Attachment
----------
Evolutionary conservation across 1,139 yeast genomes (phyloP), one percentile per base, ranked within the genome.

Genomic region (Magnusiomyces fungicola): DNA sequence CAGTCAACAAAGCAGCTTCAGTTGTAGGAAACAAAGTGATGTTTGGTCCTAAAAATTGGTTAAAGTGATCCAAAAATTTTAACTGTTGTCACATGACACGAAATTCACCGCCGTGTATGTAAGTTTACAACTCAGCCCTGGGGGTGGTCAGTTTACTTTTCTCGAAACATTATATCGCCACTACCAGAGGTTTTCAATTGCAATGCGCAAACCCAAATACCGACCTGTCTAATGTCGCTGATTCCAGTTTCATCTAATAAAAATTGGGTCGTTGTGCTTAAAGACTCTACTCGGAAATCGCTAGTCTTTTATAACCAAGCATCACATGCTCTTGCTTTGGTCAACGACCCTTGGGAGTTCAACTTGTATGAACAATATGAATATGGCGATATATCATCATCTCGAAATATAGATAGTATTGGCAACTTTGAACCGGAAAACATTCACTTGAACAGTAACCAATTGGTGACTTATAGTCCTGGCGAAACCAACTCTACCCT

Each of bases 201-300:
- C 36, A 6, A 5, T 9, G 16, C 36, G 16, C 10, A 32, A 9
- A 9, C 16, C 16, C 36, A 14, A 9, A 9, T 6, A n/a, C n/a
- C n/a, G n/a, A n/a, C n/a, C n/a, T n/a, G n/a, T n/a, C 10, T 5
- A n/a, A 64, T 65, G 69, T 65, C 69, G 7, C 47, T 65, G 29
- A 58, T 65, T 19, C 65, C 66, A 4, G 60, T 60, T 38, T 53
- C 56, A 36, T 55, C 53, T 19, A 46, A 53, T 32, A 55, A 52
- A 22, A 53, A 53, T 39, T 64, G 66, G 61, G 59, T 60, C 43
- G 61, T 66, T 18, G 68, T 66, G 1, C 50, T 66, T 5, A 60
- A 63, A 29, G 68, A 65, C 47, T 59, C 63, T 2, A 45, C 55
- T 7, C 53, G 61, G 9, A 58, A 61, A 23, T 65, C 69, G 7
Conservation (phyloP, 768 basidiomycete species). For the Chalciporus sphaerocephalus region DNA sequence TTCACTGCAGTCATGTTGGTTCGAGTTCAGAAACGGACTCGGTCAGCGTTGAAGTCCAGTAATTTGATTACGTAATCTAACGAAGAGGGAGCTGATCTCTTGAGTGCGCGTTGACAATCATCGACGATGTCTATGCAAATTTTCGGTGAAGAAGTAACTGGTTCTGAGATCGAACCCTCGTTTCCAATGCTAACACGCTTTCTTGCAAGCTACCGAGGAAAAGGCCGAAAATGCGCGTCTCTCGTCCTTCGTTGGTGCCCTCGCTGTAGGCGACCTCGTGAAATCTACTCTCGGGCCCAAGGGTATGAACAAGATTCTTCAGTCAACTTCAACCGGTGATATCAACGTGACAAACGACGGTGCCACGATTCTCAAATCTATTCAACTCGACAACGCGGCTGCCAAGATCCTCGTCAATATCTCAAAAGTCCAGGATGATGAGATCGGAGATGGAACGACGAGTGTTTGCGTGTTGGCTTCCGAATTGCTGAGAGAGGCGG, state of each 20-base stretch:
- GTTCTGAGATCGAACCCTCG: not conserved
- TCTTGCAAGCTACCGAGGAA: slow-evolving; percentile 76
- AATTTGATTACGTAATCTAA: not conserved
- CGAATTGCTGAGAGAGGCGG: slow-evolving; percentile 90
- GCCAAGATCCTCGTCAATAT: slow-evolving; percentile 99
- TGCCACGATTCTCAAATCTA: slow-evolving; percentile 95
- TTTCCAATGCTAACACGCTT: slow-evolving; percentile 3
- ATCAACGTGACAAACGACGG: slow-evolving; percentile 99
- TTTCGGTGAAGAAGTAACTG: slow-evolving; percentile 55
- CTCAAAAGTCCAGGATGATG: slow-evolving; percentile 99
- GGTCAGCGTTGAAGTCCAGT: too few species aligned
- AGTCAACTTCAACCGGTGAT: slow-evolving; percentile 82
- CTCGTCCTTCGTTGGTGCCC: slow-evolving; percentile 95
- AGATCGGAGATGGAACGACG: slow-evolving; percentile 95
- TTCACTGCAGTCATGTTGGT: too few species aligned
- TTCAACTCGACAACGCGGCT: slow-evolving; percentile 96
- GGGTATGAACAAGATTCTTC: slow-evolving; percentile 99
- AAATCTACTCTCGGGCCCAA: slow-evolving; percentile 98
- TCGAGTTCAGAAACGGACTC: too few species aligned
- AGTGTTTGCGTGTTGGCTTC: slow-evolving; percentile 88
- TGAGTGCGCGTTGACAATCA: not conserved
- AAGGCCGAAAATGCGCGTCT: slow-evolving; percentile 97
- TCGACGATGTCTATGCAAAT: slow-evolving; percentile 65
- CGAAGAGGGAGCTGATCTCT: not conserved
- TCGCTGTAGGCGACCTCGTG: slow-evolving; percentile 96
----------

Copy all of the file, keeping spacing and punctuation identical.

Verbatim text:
Evolutionary conservation across 1,139 yeast genomes (phyloP), one percentile per base, ranked within the genome.

Genomic region (Magnusiomyces fungicola): DNA sequence CAGTCAACAAAGCAGCTTCAGTTGTAGGAAACAAAGTGATGTTTGGTCCTAAAAATTGGTTAAAGTGATCCAAAAATTTTAACTGTTGTCACATGACACGAAATTCACCGCCGTGTATGTAAGTTTACAACTCAGCCCTGGGGGTGGTCAGTTTACTTTTCTCGAAACATTATATCGCCACTACCAGAGGTTTTCAATTGCAATGCGCAAACCCAAATACCGACCTGTCTAATGTCGCTGATTCCAGTTTCATCTAATAAAAATTGGGTCGTTGTGCTTAAAGACTCTACTCGGAAATCGCTAGTCTTTTATAACCAAGCATCACATGCTCTTGCTTTGGTCAACGACCCTTGGGAGTTCAACTTGTATGAACAATATGAATATGGCGATATATCATCATCTCGAAATATAGATAGTATTGGCAACTTTGAACCGGAAAACATTCACTTGAACAGTAACCAATTGGTGACTTATAGTCCTGGCGAAACCAACTCTACCCT

Each of bases 201-300:
- C 36, A 6, A 5, T 9, G 16, C 36, G 16, C 10, A 32, A 9
- A 9, C 16, C 16, C 36, A 14, A 9, A 9, T 6, A n/a, C n/a
- C n/a, G n/a, A n/a, C n/a, C n/a, T n/a, G n/a, T n/a, C 10, T 5
- A n/a, A 64, T 65, G 69, T 65, C 69, G 7, C 47, T 65, G 29
- A 58, T 65, T 19, C 65, C 66, A 4, G 60, T 60, T 38, T 53
- C 56, A 36, T 55, C 53, T 19, A 46, A 53, T 32, A 55, A 52
- A 22, A 53, A 53, T 39, T 64, G 66, G 61, G 59, T 60, C 43
- G 61, T 66, T 18, G 68, T 66, G 1, C 50, T 66, T 5, A 60
- A 63, A 29, G 68, A 65, C 47, T 59, C 63, T 2, A 45, C 55
- T 7, C 53, G 61, G 9, A 58, A 61, A 23, T 65, C 69, G 7
Conservation (phyloP, 768 basidiomycete species). For the Chalciporus sphaerocephalus region DNA sequence TTCACTGCAGTCATGTTGGTTCGAGTTCAGAAACGGACTCGGTCAGCGTTGAAGTCCAGTAATTTGATTACGTAATCTAACGAAGAGGGAGCTGATCTCTTGAGTGCGCGTTGACAATCATCGACGATGTCTATGCAAATTTTCGGTGAAGAAGTAACTGGTTCTGAGATCGAACCCTCGTTTCCAATGCTAACACGCTTTCTTGCAAGCTACCGAGGAAAAGGCCGAAAATGCGCGTCTCTCGTCCTTCGTTGGTGCCCTCGCTGTAGGCGACCTCGTGAAATCTACTCTCGGGCCCAAGGGTATGAACAAGATTCTTCAGTCAACTTCAACCGGTGATATCAACGTGACAAACGACGGTGCCACGATTCTCAAATCTATTCAACTCGACAACGCGGCTGCCAAGATCCTCGTCAATATCTCAAAAGTCCAGGATGATGAGATCGGAGATGGAACGACGAGTGTTTGCGTGTTGGCTTCCGAATTGCTGAGAGAGGCGG, state of each 20-base stretch:
- GTTCTGAGATCGAACCCTCG: not conserved
- TCTTGCAAGCTACCGAGGAA: slow-evolving; percentile 76
- AATTTGATTACGTAATCTAA: not conserved
- CGAATTGCTGAGAGAGGCGG: slow-evolving; percentile 90
- GCCAAGATCCTCGTCAATAT: slow-evolving; percentile 99
- TGCCACGATTCTCAAATCTA: slow-evolving; percentile 95
- TTTCCAATGCTAACACGCTT: slow-evolving; percentile 3
- ATCAACGTGACAAACGACGG: slow-evolving; percentile 99
- TTTCGGTGAAGAAGTAACTG: slow-evolving; percentile 55
- CTCAAAAGTCCAGGATGATG: slow-evolving; percentile 99
- GGTCAGCGTTGAAGTCCAGT: too few species aligned
- AGTCAACTTCAACCGGTGAT: slow-evolving; percentile 82
- CTCGTCCTTCGTTGGTGCCC: slow-evolving; percentile 95
- AGATCGGAGATGGAACGACG: slow-evolving; percentile 95
- TTCACTGCAGTCATGTTGGT: too few species aligned
- TTCAACTCGACAACGCGGCT: slow-evolving; percentile 96
- GGGTATGAACAAGATTCTTC: slow-evolving; percentile 99
- AAATCTACTCTCGGGCCCAA: slow-evolving; percentile 98
- TCGAGTTCAGAAACGGACTC: too few species aligned
- AGTGTTTGCGTGTTGGCTTC: slow-evolving; percentile 88
- TGAGTGCGCGTTGACAATCA: not conserved
- AAGGCCGAAAATGCGCGTCT: slow-evolving; percentile 97
- TCGACGATGTCTATGCAAAT: slow-evolving; percentile 65
- CGAAGAGGGAGCTGATCTCT: not conserved
- TCGCTGTAGGCGACCTCGTG: slow-evolving; percentile 96